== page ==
'Rapper's Delight' (And Commercial Hip-Hop) Turns 30

Last week, MTV News unveiled its list of the Hottest MCs in the Game (topped, rightfully so, by none other than Jay-Z). This week marks a key moment in hip-hop history, as the Sugarhill Gang's "Rapper's Delight" — the first real hip-hop single — was unleashed a full 30 years ago. If you had described the concept of "Rapper's Delight" to somebody ("Hey, I've got this breakdown in the middle of a disco song — let me rhythmically recite poetry over it!") in the age before rap music, that person probably would have rolled his eyes at the very concept. But the concept certainly took off, and after "Rapper's Delight" impacted the pop charts, hip-hop as a commercial force was born and it has rarely relinquished its hold on pop music since.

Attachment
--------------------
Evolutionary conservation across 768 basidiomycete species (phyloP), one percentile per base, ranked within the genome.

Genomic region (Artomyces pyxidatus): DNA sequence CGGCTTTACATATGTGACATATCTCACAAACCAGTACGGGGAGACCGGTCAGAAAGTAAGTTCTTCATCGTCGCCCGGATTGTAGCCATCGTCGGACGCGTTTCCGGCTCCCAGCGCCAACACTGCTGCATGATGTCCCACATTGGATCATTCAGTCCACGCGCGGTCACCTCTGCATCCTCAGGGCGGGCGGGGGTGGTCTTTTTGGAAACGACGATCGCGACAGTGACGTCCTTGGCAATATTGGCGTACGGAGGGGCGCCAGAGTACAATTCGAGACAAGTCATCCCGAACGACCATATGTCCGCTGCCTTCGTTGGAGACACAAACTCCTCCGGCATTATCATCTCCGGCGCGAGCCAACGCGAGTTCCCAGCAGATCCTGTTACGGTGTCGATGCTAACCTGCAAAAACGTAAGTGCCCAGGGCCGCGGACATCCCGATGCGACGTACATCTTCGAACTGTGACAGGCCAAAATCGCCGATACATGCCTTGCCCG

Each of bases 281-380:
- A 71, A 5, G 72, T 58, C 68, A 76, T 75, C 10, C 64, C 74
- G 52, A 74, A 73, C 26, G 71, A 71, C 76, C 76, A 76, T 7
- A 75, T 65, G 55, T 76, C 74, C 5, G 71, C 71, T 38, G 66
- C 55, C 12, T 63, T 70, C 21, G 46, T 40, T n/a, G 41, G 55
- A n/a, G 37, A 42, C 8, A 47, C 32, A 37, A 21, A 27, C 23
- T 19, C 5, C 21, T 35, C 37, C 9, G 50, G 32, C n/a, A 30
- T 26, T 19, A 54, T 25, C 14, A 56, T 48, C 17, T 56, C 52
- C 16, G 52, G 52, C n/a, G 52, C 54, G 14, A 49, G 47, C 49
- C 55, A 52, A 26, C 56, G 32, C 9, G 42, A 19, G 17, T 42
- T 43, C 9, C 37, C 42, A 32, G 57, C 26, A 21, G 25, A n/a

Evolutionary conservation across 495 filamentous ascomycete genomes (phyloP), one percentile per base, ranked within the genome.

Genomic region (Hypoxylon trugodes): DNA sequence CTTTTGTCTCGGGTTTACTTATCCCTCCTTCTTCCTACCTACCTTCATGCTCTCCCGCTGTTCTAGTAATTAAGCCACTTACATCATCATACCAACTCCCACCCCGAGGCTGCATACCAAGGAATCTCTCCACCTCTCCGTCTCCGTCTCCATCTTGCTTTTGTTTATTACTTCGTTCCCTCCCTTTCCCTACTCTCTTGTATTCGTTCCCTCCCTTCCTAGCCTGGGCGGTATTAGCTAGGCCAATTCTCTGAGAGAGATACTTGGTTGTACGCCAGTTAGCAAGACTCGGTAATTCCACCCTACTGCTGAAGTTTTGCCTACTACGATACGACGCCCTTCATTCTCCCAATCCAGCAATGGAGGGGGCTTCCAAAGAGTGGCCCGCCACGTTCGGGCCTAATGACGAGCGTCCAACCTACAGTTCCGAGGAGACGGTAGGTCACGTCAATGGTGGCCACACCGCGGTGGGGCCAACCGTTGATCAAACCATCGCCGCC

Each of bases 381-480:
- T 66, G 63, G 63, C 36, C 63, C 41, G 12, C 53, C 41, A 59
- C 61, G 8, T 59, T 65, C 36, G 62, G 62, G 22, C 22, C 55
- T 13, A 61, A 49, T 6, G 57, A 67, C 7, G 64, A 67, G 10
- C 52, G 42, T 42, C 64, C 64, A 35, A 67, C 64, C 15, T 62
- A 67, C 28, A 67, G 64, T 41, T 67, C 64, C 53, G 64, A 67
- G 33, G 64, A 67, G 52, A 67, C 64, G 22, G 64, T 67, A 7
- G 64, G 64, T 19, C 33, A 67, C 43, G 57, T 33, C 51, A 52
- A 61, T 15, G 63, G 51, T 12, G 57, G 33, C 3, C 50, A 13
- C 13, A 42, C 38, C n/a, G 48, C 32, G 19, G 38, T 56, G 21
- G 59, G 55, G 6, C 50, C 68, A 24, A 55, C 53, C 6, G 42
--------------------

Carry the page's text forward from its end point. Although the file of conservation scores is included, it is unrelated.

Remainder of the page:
Though the track consists of the same repetitive bass loop and the rhyming styles of Wonder Mike, Big Bank Hank and Master Gee all sound pretty pedestrian by today's standards, "Rapper's Delight" holds up amazingly well. It set an incredible precedent for everything that game after it, as the lyrics are full of boasting, comedy, personal stories and even a bit of danger — basically, the four core tenets of any decent rap song. (Champs like Jigga can do all four in the same line.) The Sugarhill Gang still dust off the lines from "Rapper's Delight" from time to time, but their indestructible legacy is forever cemented by the song and the vast influence they had on everybody who came after them.